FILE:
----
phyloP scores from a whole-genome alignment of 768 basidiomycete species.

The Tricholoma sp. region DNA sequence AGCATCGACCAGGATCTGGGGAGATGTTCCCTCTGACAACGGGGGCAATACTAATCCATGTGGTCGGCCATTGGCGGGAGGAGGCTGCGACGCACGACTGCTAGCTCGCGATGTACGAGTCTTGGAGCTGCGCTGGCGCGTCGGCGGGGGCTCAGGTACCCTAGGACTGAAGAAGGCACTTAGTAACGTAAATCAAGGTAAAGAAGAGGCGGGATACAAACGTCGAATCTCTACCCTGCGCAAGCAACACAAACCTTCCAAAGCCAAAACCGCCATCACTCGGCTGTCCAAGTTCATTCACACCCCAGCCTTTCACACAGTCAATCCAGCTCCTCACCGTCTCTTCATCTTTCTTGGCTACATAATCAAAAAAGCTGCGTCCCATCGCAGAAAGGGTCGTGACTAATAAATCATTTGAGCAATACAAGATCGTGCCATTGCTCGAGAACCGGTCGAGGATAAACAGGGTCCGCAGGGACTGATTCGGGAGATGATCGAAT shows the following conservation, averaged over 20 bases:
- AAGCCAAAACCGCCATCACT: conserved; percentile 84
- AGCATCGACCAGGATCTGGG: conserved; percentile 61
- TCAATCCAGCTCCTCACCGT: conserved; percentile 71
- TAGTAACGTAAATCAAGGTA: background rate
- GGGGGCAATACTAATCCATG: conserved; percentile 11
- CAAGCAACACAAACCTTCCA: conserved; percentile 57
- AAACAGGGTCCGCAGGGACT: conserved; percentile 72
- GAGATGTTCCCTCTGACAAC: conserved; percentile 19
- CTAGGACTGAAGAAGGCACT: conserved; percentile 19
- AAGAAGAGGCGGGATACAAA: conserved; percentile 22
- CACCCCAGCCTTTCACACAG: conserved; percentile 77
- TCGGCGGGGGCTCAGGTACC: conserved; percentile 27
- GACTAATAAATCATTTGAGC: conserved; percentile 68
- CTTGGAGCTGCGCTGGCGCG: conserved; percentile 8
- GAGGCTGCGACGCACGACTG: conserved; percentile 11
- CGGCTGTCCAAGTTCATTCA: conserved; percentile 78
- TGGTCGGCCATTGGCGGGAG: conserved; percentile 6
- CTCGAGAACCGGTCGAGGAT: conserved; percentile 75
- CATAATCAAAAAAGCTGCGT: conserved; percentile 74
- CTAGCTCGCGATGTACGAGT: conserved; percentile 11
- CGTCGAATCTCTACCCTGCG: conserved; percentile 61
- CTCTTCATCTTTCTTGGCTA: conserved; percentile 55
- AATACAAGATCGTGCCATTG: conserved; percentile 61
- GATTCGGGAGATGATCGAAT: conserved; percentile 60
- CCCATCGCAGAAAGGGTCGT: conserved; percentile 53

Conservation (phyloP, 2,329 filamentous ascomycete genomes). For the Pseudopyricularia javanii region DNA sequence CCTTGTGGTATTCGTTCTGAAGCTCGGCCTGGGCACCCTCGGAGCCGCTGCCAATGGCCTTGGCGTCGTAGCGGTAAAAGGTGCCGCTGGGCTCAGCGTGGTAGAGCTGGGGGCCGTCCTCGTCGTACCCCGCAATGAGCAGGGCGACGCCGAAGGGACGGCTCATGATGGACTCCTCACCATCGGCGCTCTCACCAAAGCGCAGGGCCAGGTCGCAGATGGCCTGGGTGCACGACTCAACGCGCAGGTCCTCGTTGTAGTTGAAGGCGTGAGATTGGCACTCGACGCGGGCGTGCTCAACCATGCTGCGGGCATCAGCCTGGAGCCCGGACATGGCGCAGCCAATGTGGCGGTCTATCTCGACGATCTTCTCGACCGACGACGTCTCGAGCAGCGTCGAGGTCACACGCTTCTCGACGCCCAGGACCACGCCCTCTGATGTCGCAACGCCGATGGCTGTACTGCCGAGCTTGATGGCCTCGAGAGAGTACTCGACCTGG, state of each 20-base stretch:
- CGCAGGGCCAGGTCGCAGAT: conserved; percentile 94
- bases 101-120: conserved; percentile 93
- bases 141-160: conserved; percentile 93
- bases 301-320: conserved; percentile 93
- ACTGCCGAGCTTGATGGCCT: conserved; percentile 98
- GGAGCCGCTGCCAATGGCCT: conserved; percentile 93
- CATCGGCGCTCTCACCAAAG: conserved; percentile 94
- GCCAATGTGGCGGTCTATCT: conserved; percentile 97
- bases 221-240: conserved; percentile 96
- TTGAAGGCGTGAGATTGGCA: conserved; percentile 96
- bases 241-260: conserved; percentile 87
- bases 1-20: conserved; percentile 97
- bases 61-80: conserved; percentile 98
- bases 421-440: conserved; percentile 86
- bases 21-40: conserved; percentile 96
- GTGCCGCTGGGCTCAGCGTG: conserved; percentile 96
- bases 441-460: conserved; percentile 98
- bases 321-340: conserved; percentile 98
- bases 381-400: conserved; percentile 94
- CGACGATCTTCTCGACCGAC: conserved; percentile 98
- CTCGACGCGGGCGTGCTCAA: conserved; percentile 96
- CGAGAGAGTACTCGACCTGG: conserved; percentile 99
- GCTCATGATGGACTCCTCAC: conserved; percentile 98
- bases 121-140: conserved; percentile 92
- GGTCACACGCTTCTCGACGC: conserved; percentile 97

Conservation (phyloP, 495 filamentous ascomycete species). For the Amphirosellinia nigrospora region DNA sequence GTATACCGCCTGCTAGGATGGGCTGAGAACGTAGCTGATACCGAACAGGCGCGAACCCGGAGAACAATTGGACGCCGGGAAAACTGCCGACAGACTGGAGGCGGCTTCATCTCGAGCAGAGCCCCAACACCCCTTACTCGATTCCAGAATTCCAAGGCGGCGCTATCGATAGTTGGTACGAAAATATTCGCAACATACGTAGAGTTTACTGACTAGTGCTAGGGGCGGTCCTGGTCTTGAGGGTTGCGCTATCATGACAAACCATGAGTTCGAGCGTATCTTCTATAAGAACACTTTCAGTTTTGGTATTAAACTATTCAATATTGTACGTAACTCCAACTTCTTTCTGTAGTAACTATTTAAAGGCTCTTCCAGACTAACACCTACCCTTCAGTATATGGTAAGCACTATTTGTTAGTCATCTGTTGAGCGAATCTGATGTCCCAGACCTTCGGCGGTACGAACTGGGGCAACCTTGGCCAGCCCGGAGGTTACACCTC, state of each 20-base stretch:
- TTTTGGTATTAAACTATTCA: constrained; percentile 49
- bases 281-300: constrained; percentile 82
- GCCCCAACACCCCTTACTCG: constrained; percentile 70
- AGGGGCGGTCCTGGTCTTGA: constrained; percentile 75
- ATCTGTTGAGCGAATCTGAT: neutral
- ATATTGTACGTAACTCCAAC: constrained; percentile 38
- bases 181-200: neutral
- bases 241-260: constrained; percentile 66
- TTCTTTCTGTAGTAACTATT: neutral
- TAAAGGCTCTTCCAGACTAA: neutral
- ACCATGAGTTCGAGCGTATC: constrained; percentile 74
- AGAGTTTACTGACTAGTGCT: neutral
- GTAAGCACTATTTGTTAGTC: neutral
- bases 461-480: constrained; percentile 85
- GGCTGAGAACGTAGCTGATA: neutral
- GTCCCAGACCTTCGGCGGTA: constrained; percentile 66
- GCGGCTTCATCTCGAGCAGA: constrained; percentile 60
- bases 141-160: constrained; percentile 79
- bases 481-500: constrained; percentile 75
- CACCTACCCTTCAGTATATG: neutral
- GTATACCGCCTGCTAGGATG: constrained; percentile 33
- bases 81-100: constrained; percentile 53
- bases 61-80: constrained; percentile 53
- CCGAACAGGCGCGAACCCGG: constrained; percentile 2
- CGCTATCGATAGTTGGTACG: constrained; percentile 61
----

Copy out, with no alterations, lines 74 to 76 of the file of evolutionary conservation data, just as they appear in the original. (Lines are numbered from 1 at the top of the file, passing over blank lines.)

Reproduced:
- CACCTACCCTTCAGTATATG: neutral
- GTATACCGCCTGCTAGGATG: constrained; percentile 33
- bases 81-100: constrained; percentile 53